What we can do for our neighbor

Father John A. Kiley

Pope Francis has clearly gone out of his way to project an image of the Church as a merciful, reconciling community. On a grand level he initiated in 2015 a Jubilee Year with the Papal bull, Misericordiae Vultus and the Face of Mercy. On a practical level, he has celebrated Mass in prisons, washed the feet of the homeless and has regularly mixed with crowds where he was recently bitten by a baby! The Pontiff’s universal regard for migrants is regularly featured by the media along with his interest in the earth’s climate. The Holy Father’s concern to address marital irregularities is thought by some to be too merciful. And Pope Francis’ mention of abortion in the same breath as other modern abuses is again thought by some to be not harsh enough of a judgment on this major evil.

The Holy Father’s most recent apostolic exhortation Gaudete Et Exsultate (Rejoice and be Glad) on the call to holiness in today’s world is in total accord with his earlier efforts to promote the Catholic Church as a considerate, understanding and sympathetic community. In fact, His Holiness frankly acknowledges that this latest writing is more about the effects of holiness rather than the path to holiness: “What follows is not meant to be a treatise on holiness, containing definitions and distinctions helpful for understanding this important subject, or a discussion of the various means of sanctification. My modest goal is to reassess the call to holiness in a practical way for our own time, with all its risks, challenges and opportunities.” Pope Francis accordingly selects two familiar passages from St. Matthew’s Gospel account, the Beatitudes and the Last Judgment, as guides on how holiness might be expressed in the modern age.

The Pope understands the eight Beatitudes from Christ’s Sermon on the Mount to be “a Christian’s identity card.” In the Beatitudes is found “a portrait of the Master, which we are called to reflect in our daily lives.” Poverty of spirit in the Pope’s mind is “a radiant interior freedom,” which St. Ignatius knew as a “holy indifference,” freeing the soul from material excesses so “the Lord can enter with his perennial newness.” Meekness is another form in interior poverty where the human tendency “to dominate others” is renounced in favor of “tenderness” toward a neighbor’s faults.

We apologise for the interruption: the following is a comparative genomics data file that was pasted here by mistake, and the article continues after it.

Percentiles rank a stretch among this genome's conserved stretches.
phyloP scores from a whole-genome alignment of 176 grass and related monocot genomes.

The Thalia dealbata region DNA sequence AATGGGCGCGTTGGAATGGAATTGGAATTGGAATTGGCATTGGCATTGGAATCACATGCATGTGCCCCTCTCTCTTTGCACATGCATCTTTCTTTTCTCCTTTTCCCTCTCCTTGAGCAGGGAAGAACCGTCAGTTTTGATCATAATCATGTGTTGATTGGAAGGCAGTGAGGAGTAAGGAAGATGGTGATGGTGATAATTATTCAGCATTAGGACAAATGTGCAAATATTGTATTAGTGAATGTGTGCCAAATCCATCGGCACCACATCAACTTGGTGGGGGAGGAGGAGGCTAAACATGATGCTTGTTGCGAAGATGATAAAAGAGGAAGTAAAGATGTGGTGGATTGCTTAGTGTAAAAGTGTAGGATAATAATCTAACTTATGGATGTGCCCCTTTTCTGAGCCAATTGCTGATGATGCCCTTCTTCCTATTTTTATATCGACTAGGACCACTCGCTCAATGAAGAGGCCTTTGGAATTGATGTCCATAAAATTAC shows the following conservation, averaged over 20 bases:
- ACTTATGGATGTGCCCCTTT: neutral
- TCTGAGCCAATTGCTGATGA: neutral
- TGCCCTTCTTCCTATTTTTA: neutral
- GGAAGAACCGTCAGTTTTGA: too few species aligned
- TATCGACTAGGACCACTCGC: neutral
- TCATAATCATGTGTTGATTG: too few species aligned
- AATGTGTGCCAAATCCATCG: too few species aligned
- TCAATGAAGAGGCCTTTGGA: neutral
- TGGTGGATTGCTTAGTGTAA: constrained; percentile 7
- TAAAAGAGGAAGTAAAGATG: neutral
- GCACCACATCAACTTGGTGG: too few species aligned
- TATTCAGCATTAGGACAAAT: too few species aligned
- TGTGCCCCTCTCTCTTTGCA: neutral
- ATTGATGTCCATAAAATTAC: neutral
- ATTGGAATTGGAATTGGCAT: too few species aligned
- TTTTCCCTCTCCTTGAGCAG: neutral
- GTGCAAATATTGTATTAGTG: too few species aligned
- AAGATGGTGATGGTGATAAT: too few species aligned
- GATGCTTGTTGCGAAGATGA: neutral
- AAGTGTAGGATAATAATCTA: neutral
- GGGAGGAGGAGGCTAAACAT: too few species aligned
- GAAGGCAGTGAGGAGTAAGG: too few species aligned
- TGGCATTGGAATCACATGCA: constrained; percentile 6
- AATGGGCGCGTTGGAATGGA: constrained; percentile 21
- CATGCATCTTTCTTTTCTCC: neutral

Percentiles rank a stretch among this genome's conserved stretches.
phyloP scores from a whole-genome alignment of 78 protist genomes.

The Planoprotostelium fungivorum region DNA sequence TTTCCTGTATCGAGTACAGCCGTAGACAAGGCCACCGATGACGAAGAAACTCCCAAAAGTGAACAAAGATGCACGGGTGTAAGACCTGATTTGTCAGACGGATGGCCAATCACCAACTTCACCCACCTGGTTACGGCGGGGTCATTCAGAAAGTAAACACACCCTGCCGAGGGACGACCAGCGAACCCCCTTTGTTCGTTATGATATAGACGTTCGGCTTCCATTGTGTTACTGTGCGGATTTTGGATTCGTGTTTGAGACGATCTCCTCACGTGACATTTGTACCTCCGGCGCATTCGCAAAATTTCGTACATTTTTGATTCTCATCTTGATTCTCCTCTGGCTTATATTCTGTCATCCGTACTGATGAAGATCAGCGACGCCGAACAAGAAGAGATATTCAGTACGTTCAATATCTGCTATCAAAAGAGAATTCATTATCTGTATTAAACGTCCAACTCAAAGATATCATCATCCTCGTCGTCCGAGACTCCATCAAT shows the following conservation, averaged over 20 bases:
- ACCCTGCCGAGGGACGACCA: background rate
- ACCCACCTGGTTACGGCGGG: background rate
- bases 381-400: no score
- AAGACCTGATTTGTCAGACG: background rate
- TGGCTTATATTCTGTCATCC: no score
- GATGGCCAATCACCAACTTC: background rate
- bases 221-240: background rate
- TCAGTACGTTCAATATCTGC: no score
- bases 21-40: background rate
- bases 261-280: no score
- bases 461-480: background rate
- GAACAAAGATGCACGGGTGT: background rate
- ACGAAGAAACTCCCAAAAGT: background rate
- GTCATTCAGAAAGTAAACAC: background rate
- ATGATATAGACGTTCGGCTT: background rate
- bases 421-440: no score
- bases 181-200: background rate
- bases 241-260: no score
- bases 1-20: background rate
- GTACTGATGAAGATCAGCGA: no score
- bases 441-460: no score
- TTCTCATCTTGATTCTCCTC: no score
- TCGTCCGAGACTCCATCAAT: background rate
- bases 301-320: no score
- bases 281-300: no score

Those who mourn will forego the “entertainment, pleasure, diversion and escape” that the world prefers and face honestly and helpfully the “sickness or sorrow” that plagues much of society. A hunger for “righteousness” or justice means first of all that Christians themselves “are just in their decisions,” especially toward the most vulnerable. “Seek justice, correct oppression, defend the fatherless, plead for the widow,” the Pope quotes Isaiah.

Pope Francis would like the Church to understand itself as “an army of the forgiven,” so that such merciful believers can then extend the mercy they have received from God toward their neighbor. Purity of heart is a temperament that is free of all falsehood, all deceit, all foolish thoughts. This is why the “pure in heart” will “see God.” They have no distractions. The “peacemakers” are blessed because they build “friendship in society,” not only on a grand political scale but also, maybe especially, on a neighborhood level. The Pope actually cites gossip as a foe of peace. The “persecuted” are blessed because they “take seriously their commitment to God and to others,” even when their steadfastness is not valued. Persecution sadly still manifests itself in the shedding of blood but also in “the form of gibes that try to caricature our faith and make us seem ridiculous.”

Pope Francis grasps the Final Judgment scene in Matthew 25 as a specification of how the Beatitudes play out in daily life: “I was hungry and you gave me to eat; I was thirsty and you gave me to drink...” The Pontiff expresses it best himself: “If I encounter a person sleeping outdoors on a cold night, I can view him or her as an annoyance, an idler, an obstacle in my path, a troubling sight, a problem for politicians to sort out, or even a piece of refuse cluttering a public space. Or I can respond with faith and charity, and see in this person a human being with a dignity identical to my own, a creature infinitely loved by the Father, an image of God, a brother or sister redeemed by Jesus Christ. That is what it is to be a Christian! Can holiness somehow be understood apart from this lively recognition of the dignity of each human being?”

As panhandlers increasingly beg at Rhode Island’s intersections, these are tough words to embrace. But the Pope does not back down: “We may think that we give glory to God only by our worship and prayer, or simply by following certain ethical norms. It is true that the primacy belongs to our relationship with God, but we cannot forget that the ultimate criterion on which our lives will be judged is what we have done for others.”

Pope Francis’ own practical charisma, hands-on mercy, is often found picturesquely in the media but now it is revealed more pointedly in his own writings.